This is the very final chapter draft for the Pavement Books collection on Cultures of Repair, which looks set to be an eclectic anthology, having seen a draft contents page.
The main changes on the last round of editorial agonism involved removing the following sections from the conclusion:
The national socialist form of longing in the 1930s, during a moment devastated by economic collapse – actually centred on the home as well as German folk culture and heritage, in its particular form of longing. Home assumes a privatised space, rather than a public one. It is also a yearning for somewhere or something which is absent, formulated in the interior landscape of the individual and collective subject. This is ‘repairing-to.’
The ‘volkish’ spirit raised by German national socialism shared some of its stances with Morris and Ruskin’s forms of looking back, stances Bonnett re-appraises: ‘For many years, William Morris’s exhortation to ‘cling to the love of the past and the love of the day to be’ has curled many a radical toe. It has been cast as an embarrassing relic of the incoherent and immature naivety of early British radicalism.’
It still curls my toes because the days of the past and those to come are still a locked-out public life, in the context of a most urgent crisis. Eric Gill’s commune incubated desires for romanticised ways of life which still spring uncritically from the collective unconscious:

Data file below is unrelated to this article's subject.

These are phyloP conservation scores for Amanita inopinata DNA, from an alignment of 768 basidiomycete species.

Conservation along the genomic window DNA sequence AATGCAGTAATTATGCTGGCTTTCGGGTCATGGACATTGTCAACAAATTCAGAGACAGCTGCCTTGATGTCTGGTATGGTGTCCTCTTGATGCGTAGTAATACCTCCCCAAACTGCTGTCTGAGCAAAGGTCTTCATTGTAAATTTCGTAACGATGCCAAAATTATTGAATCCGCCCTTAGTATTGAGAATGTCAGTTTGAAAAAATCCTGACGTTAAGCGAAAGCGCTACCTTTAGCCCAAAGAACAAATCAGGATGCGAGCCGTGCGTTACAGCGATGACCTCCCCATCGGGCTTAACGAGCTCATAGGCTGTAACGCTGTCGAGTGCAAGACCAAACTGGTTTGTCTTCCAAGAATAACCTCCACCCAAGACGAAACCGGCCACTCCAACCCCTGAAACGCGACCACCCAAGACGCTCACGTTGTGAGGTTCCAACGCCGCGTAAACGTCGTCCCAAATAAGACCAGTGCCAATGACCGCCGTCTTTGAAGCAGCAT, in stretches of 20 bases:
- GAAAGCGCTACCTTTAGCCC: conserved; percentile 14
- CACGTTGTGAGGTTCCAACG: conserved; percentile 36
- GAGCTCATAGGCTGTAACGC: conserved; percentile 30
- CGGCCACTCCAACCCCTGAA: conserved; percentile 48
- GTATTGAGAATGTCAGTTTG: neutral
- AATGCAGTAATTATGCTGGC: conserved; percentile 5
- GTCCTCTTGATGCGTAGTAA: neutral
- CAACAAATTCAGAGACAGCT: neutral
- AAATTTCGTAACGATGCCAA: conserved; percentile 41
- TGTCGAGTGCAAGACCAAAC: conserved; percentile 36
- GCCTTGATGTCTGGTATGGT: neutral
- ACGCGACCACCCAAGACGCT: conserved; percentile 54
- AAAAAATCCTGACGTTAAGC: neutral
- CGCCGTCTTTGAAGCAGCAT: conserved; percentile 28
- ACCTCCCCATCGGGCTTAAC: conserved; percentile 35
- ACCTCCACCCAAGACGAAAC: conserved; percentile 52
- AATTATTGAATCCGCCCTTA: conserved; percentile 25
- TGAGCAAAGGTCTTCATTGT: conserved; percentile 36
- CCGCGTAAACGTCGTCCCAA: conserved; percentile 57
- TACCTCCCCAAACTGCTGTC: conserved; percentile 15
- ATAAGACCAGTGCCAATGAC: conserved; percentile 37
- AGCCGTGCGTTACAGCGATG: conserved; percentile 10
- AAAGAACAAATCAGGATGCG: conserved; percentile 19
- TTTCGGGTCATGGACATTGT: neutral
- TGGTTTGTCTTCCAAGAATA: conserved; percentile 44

‘Eric Gill, settled in 1920 with his commune at another monastery in the vale, Capel-y-Ffin. There they ‘bathed naked in the pools … and smelled a world untouched by men of business’…’
What Gill’s commune also engaged with were paedophilia, incest and bestiality. Mobilising disgust at Gill’s form of libido is pointless, and sensationalist, but the human fall-out is ethically great, when the world outside does not operate that way. Sinclair also skirts around the issues (2001) romanticising the Gill commune at Capel-Y-Ffin by abstracting it, although he highlights the potential dangers of ‘utopian’, sealed-off communalities, which Bauman also discusses.
This is what Sennett calls ‘destructive gemeinschaft’, negative community. Again, the national socialist form of longing in the 1930s was also a yearning for somewhere or something which was absent, formulated in the interior landscape of the collective subject. These longings were not just restricted to Germany, they saturated fin-de-siécle Europe, Britain included. We have just passed through another millennium. Moments of economic collapse are especially dangerous, as they open doors for negative nostalgias, and we are in such a moment now.
The editor thought that these points introduced too many new examples during the conclusion, and that they risked being a little too foreboding and sinister. I am still not sure I agree, although their removal does make for a neater, tighter chapter, at just over 6,000 words: I still hold to the big points I made here.